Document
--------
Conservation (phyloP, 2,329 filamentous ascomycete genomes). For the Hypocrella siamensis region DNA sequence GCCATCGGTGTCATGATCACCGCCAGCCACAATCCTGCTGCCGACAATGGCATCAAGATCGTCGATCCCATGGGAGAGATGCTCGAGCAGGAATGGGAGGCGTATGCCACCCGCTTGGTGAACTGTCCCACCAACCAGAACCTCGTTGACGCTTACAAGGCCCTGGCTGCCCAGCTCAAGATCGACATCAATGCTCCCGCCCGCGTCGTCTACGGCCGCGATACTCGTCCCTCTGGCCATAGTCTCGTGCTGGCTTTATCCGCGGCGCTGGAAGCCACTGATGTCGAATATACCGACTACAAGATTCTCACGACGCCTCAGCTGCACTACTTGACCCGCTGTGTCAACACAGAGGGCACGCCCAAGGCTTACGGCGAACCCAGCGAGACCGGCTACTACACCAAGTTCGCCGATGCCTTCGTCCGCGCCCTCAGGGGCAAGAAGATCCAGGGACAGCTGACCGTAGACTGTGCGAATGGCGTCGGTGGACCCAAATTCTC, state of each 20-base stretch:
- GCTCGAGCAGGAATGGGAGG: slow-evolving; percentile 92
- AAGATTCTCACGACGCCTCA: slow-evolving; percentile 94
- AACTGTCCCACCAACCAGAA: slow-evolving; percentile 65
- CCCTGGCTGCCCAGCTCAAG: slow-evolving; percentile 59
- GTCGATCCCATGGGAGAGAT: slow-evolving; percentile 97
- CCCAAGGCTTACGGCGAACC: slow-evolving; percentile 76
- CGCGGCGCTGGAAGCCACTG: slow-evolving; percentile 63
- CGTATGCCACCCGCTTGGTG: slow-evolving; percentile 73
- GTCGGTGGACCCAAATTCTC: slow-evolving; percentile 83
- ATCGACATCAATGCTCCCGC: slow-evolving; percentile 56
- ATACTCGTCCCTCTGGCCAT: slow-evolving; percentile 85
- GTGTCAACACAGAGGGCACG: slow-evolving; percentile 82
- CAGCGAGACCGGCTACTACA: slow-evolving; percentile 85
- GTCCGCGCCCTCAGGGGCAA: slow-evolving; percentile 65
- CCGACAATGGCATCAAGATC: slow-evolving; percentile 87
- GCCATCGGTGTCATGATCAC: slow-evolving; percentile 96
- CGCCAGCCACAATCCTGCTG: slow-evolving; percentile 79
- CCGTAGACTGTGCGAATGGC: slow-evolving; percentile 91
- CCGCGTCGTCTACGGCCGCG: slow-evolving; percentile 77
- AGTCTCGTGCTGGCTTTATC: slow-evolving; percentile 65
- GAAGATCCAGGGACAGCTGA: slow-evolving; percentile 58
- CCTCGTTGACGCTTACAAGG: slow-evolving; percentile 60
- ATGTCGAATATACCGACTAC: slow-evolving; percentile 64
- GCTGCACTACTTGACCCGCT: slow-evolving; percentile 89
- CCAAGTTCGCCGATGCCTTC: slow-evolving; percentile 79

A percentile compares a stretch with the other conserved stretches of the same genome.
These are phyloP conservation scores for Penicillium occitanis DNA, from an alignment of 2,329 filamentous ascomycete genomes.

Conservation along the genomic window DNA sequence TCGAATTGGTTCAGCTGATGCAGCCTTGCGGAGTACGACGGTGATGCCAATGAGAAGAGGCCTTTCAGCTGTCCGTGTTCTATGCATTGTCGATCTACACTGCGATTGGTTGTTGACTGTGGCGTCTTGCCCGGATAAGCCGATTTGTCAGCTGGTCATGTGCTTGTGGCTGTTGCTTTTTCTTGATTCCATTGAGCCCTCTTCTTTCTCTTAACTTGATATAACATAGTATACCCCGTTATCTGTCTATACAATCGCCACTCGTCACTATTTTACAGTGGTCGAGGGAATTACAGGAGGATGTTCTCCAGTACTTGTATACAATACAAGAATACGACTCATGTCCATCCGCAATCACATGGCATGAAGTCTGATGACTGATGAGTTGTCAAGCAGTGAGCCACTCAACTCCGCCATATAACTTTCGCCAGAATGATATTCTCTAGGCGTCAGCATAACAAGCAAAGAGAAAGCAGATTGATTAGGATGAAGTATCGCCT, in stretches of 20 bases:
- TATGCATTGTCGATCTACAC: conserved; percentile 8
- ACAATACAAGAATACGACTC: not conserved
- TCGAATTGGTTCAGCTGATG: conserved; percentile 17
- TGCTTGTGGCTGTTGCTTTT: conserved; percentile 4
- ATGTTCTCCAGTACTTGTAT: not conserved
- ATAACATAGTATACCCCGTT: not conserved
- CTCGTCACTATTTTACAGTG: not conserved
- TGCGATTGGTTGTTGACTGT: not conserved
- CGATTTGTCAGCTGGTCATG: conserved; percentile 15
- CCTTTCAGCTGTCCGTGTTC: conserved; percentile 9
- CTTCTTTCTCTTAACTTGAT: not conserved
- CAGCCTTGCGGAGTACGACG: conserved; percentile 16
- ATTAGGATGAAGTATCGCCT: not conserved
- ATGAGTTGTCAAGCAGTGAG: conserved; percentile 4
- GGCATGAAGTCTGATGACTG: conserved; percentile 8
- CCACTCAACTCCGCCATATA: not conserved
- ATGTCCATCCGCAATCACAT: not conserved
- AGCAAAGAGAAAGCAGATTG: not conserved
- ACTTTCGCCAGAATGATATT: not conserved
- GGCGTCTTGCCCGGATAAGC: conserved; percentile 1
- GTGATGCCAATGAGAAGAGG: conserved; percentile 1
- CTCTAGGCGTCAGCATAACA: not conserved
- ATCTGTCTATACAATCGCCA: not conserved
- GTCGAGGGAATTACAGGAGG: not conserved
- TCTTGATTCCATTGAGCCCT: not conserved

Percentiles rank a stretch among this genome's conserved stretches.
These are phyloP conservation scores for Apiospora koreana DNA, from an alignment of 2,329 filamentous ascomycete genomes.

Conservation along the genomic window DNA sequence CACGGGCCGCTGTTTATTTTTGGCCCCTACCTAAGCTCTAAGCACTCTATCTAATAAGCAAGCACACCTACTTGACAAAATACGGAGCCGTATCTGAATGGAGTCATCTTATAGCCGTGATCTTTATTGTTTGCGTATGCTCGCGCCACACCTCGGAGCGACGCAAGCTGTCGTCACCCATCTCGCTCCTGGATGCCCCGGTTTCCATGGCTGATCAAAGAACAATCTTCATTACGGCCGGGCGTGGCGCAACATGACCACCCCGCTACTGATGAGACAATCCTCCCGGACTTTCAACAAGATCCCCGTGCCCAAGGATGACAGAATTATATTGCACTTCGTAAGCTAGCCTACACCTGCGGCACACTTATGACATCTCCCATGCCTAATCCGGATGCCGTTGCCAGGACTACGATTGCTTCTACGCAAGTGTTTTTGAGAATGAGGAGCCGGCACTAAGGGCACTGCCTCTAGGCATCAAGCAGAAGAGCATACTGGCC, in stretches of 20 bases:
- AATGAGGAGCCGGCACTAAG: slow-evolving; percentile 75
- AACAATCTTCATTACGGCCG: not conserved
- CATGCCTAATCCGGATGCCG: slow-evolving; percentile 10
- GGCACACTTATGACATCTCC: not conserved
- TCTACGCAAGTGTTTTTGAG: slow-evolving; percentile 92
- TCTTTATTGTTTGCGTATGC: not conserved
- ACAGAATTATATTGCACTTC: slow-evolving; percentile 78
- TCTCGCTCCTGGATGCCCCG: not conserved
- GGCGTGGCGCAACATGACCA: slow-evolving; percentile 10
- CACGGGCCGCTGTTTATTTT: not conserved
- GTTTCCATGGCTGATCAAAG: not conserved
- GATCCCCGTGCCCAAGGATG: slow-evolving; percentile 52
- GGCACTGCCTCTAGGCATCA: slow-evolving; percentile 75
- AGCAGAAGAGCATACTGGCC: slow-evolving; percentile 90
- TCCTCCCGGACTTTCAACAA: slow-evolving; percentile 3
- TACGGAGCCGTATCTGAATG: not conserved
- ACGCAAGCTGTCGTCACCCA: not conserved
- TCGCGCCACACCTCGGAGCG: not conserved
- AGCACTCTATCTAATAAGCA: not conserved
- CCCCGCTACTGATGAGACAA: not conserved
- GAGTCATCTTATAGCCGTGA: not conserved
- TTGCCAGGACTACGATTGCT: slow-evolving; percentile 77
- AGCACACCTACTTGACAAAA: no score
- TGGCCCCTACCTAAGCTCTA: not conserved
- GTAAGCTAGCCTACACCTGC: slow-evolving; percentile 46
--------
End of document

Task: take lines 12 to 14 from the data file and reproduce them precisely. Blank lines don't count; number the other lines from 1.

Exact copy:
- ATACTCGTCCCTCTGGCCAT: slow-evolving; percentile 85
- GTGTCAACACAGAGGGCACG: slow-evolving; percentile 82
- CAGCGAGACCGGCTACTACA: slow-evolving; percentile 85